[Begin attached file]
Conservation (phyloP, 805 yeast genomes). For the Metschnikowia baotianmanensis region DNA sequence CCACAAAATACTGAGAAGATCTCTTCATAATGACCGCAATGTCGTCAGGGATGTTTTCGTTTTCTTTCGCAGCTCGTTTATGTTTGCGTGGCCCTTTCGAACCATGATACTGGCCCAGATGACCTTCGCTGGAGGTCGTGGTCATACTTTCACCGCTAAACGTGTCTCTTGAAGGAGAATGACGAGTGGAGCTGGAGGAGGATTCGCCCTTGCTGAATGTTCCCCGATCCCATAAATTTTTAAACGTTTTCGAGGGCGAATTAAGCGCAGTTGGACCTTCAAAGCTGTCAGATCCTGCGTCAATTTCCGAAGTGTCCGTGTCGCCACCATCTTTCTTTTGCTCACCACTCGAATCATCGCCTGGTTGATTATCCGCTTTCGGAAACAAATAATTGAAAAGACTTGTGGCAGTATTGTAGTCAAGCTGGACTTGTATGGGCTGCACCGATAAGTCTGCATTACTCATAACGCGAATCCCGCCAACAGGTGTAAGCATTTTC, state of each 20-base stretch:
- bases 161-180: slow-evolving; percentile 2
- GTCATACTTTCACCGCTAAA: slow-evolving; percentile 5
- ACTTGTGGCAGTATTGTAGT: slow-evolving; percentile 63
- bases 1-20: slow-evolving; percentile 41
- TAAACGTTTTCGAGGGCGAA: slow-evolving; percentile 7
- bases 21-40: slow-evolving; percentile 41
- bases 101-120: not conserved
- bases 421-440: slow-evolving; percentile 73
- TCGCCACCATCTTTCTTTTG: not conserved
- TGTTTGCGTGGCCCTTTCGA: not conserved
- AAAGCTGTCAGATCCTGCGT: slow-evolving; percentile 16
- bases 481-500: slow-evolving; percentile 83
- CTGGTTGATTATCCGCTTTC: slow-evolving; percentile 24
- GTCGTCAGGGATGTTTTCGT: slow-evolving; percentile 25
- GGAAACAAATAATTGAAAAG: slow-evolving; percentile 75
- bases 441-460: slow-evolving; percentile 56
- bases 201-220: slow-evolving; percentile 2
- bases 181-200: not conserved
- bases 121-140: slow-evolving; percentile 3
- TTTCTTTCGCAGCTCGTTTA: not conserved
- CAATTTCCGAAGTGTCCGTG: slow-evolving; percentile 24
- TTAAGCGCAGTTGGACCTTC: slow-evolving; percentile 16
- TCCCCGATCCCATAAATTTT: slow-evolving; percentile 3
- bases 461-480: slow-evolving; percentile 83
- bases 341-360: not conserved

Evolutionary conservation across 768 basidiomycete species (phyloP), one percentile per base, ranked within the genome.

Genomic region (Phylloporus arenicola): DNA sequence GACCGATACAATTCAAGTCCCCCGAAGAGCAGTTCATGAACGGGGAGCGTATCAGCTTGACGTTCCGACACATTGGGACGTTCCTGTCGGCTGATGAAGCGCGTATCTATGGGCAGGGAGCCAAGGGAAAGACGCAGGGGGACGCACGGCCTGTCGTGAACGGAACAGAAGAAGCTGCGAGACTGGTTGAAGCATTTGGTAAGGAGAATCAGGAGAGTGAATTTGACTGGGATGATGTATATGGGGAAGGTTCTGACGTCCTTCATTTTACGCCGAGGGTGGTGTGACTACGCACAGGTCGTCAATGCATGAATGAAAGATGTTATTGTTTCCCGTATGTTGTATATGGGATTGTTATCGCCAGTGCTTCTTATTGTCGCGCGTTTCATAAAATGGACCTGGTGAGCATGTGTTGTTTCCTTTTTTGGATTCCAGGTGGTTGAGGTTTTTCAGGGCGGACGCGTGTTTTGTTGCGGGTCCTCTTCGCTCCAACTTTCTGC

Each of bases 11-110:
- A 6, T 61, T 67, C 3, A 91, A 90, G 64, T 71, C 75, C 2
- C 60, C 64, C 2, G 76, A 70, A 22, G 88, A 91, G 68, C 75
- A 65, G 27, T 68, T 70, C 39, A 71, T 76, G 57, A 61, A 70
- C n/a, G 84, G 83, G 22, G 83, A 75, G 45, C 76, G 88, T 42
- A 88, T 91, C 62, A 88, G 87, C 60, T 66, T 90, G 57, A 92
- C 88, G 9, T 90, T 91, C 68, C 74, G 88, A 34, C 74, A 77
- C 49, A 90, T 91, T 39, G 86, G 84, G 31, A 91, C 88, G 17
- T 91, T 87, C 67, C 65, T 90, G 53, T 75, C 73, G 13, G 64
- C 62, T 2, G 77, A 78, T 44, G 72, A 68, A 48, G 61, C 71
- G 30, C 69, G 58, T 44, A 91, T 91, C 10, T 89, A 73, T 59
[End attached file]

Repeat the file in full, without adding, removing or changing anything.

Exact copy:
Conservation (phyloP, 805 yeast genomes). For the Metschnikowia baotianmanensis region DNA sequence CCACAAAATACTGAGAAGATCTCTTCATAATGACCGCAATGTCGTCAGGGATGTTTTCGTTTTCTTTCGCAGCTCGTTTATGTTTGCGTGGCCCTTTCGAACCATGATACTGGCCCAGATGACCTTCGCTGGAGGTCGTGGTCATACTTTCACCGCTAAACGTGTCTCTTGAAGGAGAATGACGAGTGGAGCTGGAGGAGGATTCGCCCTTGCTGAATGTTCCCCGATCCCATAAATTTTTAAACGTTTTCGAGGGCGAATTAAGCGCAGTTGGACCTTCAAAGCTGTCAGATCCTGCGTCAATTTCCGAAGTGTCCGTGTCGCCACCATCTTTCTTTTGCTCACCACTCGAATCATCGCCTGGTTGATTATCCGCTTTCGGAAACAAATAATTGAAAAGACTTGTGGCAGTATTGTAGTCAAGCTGGACTTGTATGGGCTGCACCGATAAGTCTGCATTACTCATAACGCGAATCCCGCCAACAGGTGTAAGCATTTTC, state of each 20-base stretch:
- bases 161-180: slow-evolving; percentile 2
- GTCATACTTTCACCGCTAAA: slow-evolving; percentile 5
- ACTTGTGGCAGTATTGTAGT: slow-evolving; percentile 63
- bases 1-20: slow-evolving; percentile 41
- TAAACGTTTTCGAGGGCGAA: slow-evolving; percentile 7
- bases 21-40: slow-evolving; percentile 41
- bases 101-120: not conserved
- bases 421-440: slow-evolving; percentile 73
- TCGCCACCATCTTTCTTTTG: not conserved
- TGTTTGCGTGGCCCTTTCGA: not conserved
- AAAGCTGTCAGATCCTGCGT: slow-evolving; percentile 16
- bases 481-500: slow-evolving; percentile 83
- CTGGTTGATTATCCGCTTTC: slow-evolving; percentile 24
- GTCGTCAGGGATGTTTTCGT: slow-evolving; percentile 25
- GGAAACAAATAATTGAAAAG: slow-evolving; percentile 75
- bases 441-460: slow-evolving; percentile 56
- bases 201-220: slow-evolving; percentile 2
- bases 181-200: not conserved
- bases 121-140: slow-evolving; percentile 3
- TTTCTTTCGCAGCTCGTTTA: not conserved
- CAATTTCCGAAGTGTCCGTG: slow-evolving; percentile 24
- TTAAGCGCAGTTGGACCTTC: slow-evolving; percentile 16
- TCCCCGATCCCATAAATTTT: slow-evolving; percentile 3
- bases 461-480: slow-evolving; percentile 83
- bases 341-360: not conserved

Evolutionary conservation across 768 basidiomycete species (phyloP), one percentile per base, ranked within the genome.

Genomic region (Phylloporus arenicola): DNA sequence GACCGATACAATTCAAGTCCCCCGAAGAGCAGTTCATGAACGGGGAGCGTATCAGCTTGACGTTCCGACACATTGGGACGTTCCTGTCGGCTGATGAAGCGCGTATCTATGGGCAGGGAGCCAAGGGAAAGACGCAGGGGGACGCACGGCCTGTCGTGAACGGAACAGAAGAAGCTGCGAGACTGGTTGAAGCATTTGGTAAGGAGAATCAGGAGAGTGAATTTGACTGGGATGATGTATATGGGGAAGGTTCTGACGTCCTTCATTTTACGCCGAGGGTGGTGTGACTACGCACAGGTCGTCAATGCATGAATGAAAGATGTTATTGTTTCCCGTATGTTGTATATGGGATTGTTATCGCCAGTGCTTCTTATTGTCGCGCGTTTCATAAAATGGACCTGGTGAGCATGTGTTGTTTCCTTTTTTGGATTCCAGGTGGTTGAGGTTTTTCAGGGCGGACGCGTGTTTTGTTGCGGGTCCTCTTCGCTCCAACTTTCTGC

Each of bases 11-110:
- A 6, T 61, T 67, C 3, A 91, A 90, G 64, T 71, C 75, C 2
- C 60, C 64, C 2, G 76, A 70, A 22, G 88, A 91, G 68, C 75
- A 65, G 27, T 68, T 70, C 39, A 71, T 76, G 57, A 61, A 70
- C n/a, G 84, G 83, G 22, G 83, A 75, G 45, C 76, G 88, T 42
- A 88, T 91, C 62, A 88, G 87, C 60, T 66, T 90, G 57, A 92
- C 88, G 9, T 90, T 91, C 68, C 74, G 88, A 34, C 74, A 77
- C 49, A 90, T 91, T 39, G 86, G 84, G 31, A 91, C 88, G 17
- T 91, T 87, C 67, C 65, T 90, G 53, T 75, C 73, G 13, G 64
- C 62, T 2, G 77, A 78, T 44, G 72, A 68, A 48, G 61, C 71
- G 30, C 69, G 58, T 44, A 91, T 91, C 10, T 89, A 73, T 59